Warmer-water preferring fish species like sardines and squid may soon dominate seafood menus on the west coast of Canada.
As the ocean temperature rises, many marine species are moving toward the north and south poles in search of cooler waters, thus rewriting the menus of seafood restaurants on the West Coast of Canada.
Leaf oysters can form reefs, produce mauve pearls, and reach the size of a dinner plate. They’ve been ignored for far too long.
Louise Firth/University of Plymouth
Without this tiny, ubiquitous shellfish, the story of human life on Earth may have played out quite differently.
A biologist examines microplastics found in sea species at the Hellenic Centre for Marine Research in Greece, Nov. 26, 2019.
Louisa Gouliamaki/AFP via Getty Images
As more and more plastic trash permeates the oceans, fragments are making their way into fish and shellfish – and potentially into humans.
Sardines are rich in oils and protein.
Photo by Ahmed Nadar for Unsplash
The oils in fish are excellent buffers against disease. Why don’t we eat more fish?
New research points to ‘heavy metals’ having unseen effects on a much larger scale than previously thought.
Parasites do very well for themselves, which is why they are so common in the animal kingdom.
Mud blister worms make their homes in the shells of oysters and other shellfish, where they weaken their hosts.
Segments of PVC pipe washed up on shore in Denman Sound, B.C.
Paul Nicklen/Sea Legacy
Growing demand for large salt-water clams is leaving parts of the B.C. coast littered with plastic debris.
Shrimp cocktail: Tasty to some, potentially deadly for others.
Alongside with milk, eggs, peanuts, tree nuts, wheat, soybeans and fish, shellfish are one of the eight allergens that account for 90% of food-related allergic reactions. What if a vaccine could exist?
Acidic seawater conditions are interfering with the ability of shellfish to produce strong, resilient shells, and it’s happening all over the world.
Gulf Coast oysters on the half shell at Wintzell’s, Mobile, Ala.
Oysters are big business along the Gulf Coast, but raising them off-bottom – which yields a premium product – is just starting there. Hurricane Michael showed it won’t be easy.
Remains of meals at Haua Fteah cave reveal a lot about past climates in in the Gebel Akhdar region of Libya.
Archaeologists are trash sifters. They use clues preserved in artefacts, plant and animal remains that people threw away or left behind to reconstruct the past.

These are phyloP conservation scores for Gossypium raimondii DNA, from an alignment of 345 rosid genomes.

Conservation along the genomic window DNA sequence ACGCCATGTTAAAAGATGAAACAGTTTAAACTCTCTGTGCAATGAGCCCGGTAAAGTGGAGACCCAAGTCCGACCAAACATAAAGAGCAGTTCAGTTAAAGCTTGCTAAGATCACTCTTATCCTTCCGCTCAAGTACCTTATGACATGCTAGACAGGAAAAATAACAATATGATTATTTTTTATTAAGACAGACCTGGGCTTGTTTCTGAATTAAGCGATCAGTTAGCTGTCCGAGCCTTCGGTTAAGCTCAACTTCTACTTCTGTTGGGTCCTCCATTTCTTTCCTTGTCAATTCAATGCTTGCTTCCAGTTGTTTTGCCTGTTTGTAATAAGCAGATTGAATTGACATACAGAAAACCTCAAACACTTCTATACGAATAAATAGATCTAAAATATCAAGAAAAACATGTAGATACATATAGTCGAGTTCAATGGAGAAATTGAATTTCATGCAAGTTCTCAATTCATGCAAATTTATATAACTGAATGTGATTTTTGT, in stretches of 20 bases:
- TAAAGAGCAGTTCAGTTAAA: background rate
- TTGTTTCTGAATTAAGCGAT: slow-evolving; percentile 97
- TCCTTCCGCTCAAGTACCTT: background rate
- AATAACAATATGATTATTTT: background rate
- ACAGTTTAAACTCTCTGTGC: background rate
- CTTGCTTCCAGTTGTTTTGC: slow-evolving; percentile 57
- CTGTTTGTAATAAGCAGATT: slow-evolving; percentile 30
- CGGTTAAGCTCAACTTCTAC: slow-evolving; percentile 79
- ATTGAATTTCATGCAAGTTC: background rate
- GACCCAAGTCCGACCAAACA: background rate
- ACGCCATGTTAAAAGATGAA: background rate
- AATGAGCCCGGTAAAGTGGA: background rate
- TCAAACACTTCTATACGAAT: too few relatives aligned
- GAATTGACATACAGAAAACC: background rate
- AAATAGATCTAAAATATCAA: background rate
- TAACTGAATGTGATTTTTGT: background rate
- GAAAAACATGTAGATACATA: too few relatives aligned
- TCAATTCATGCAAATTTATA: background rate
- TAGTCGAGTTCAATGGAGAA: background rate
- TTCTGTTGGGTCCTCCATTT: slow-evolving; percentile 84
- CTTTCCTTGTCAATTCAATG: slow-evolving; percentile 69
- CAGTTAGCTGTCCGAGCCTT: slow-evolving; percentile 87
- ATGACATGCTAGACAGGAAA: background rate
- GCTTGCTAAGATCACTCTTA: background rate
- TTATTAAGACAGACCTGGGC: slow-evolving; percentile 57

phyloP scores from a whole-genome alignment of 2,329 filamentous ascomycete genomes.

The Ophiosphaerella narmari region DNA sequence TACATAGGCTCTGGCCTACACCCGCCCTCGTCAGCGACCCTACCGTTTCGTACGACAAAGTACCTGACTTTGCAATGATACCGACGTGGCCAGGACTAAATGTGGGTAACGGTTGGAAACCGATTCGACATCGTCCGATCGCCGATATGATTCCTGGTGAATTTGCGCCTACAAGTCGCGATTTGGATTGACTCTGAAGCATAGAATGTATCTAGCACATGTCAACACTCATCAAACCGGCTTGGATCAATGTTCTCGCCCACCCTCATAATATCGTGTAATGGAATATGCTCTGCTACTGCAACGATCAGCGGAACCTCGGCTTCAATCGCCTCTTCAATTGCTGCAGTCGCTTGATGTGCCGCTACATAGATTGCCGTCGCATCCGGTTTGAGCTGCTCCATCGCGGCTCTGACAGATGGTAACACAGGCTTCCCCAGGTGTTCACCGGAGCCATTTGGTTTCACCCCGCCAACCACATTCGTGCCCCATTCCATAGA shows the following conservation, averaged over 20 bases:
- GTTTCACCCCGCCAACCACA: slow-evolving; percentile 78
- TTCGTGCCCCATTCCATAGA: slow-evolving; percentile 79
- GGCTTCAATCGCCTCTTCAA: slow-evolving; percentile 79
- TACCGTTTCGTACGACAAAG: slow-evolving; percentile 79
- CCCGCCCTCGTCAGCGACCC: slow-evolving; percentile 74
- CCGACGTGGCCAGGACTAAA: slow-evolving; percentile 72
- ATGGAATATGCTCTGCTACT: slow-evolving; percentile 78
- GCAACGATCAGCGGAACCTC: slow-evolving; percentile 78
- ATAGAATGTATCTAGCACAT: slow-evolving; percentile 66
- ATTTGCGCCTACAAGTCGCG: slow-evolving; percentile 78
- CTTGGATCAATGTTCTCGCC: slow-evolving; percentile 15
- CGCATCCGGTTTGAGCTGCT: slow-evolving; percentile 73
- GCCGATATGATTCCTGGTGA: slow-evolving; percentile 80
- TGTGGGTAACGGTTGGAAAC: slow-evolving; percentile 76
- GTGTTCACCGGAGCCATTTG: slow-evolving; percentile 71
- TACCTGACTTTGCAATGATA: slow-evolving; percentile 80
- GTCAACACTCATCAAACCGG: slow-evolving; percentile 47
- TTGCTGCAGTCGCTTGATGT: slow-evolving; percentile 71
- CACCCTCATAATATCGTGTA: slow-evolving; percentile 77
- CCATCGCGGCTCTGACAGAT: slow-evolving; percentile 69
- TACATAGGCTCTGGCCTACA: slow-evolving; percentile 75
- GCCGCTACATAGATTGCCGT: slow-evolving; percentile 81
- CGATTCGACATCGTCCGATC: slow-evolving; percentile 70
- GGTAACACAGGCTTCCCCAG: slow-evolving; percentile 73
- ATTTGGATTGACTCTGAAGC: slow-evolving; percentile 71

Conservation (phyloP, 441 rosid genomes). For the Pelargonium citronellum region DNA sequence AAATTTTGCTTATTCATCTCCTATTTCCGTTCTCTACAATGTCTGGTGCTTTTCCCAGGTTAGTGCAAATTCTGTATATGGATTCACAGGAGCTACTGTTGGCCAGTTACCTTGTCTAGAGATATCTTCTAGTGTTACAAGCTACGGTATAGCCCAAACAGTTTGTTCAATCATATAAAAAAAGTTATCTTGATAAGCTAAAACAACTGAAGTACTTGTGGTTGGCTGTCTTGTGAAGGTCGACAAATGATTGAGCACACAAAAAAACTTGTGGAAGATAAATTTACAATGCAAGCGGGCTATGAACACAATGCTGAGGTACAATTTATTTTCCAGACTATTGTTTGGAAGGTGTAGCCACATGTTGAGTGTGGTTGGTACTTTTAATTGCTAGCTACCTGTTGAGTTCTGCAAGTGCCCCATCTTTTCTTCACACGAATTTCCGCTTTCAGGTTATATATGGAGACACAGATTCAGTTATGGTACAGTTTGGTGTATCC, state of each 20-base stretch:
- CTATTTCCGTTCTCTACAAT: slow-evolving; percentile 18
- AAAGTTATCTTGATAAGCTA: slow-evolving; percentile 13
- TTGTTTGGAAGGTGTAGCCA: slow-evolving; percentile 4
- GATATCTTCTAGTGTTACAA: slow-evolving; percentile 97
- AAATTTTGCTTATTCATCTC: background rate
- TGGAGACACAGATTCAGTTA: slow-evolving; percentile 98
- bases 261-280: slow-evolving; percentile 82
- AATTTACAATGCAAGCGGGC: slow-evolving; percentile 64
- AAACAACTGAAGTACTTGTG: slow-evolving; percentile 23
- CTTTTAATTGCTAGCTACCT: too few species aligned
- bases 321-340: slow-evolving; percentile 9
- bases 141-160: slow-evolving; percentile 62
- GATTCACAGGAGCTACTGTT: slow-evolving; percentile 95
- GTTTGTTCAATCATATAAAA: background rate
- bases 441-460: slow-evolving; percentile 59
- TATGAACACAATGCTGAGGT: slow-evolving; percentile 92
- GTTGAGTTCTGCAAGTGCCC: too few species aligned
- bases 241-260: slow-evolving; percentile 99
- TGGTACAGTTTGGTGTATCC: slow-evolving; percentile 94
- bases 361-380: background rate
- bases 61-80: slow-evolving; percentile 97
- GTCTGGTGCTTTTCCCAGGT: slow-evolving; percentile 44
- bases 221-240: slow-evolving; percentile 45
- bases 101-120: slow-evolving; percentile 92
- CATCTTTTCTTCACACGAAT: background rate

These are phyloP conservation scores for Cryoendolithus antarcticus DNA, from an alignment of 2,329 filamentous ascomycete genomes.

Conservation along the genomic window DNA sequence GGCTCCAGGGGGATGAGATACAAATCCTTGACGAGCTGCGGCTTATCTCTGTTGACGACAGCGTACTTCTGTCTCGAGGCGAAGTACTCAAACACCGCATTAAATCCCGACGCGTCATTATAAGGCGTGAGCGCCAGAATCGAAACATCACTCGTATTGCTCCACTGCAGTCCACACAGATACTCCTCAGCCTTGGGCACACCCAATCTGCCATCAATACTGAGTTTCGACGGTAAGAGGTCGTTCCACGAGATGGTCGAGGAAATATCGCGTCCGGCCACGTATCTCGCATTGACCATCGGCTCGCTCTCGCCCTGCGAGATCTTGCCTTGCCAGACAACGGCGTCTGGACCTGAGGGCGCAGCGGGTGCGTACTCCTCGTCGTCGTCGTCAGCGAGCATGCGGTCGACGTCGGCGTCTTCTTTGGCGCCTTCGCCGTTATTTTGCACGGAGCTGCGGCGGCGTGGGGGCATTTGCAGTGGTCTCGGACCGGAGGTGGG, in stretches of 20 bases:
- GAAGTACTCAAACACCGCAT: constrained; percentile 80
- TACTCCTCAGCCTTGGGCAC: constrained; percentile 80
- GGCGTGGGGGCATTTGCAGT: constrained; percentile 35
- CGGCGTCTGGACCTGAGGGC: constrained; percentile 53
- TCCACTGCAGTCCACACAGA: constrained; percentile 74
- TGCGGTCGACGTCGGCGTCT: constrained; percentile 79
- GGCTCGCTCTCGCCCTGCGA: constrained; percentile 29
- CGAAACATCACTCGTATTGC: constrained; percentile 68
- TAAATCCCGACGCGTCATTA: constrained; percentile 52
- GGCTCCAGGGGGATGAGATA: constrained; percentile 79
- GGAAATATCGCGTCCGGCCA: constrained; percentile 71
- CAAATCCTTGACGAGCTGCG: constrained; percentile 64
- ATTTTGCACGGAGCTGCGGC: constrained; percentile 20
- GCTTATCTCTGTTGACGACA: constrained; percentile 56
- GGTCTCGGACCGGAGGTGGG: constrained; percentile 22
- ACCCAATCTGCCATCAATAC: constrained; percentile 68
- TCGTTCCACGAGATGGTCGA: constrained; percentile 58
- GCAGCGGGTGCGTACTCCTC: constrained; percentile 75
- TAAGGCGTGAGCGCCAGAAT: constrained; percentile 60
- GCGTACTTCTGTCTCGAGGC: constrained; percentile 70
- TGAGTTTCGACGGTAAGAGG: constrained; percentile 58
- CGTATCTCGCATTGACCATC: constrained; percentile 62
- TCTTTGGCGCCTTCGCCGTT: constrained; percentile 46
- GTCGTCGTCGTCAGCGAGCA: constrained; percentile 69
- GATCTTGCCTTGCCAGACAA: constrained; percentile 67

Oysters can do a lot more than they’re given credit for.
Oysters aren’t just good for a feed. They also give a vital boost to coastal ecosystems, which is why efforts are underway to restore Australia’s once-abundant oyster reefs to their former glory.
The ocean is getting warmer and more acidic but changing our diet could help us cope.
Colleen Burge counts oysters on an oyster aquaculture lease in California.
Oysters grow in seawater and filter their food from it, so how do you shield them from waterborne diseases? Scientists are working to develop strains that are resistant to a fast-spreading herpes virus.
Pike Place Market, Seattle.
A new study shows that sustainable fish farming in deep ocean waters could produce as much seafood as all of the world’s wild fisheries, in a space the size of Lake Michigan or Africa’s Lake Victoria.
Mud oysters played a largely unappreciated part in Australia’s history.
In colonial times Australia’s waters were teeming with mud oysters that provided food, cement, and cleaned the oceans. Now a 20-hectare man-made reef aims to restore some of their former glory.
Some sea animals with smooth shells can dig themselves into the sand in just a few seconds.
Maëlle, 7, wants to know why some shells are smooth, while others are corrugated. It turns out that while corrugated shells are strong, smooth shells can move fast.
Live crab at a Seattle market.
Global climate change is altering the chemistry of the oceans. A recent study suggests that the Pacific coast’s lucrative Dungeness crab fishery could suffer as ocean water becomes more acidic.
The mussel hustle.
Shellfish will have more brittle shells as oceans get more acidic – making them more vulnerable to predators. New research gives a fascinating glimpse into how they will adapt.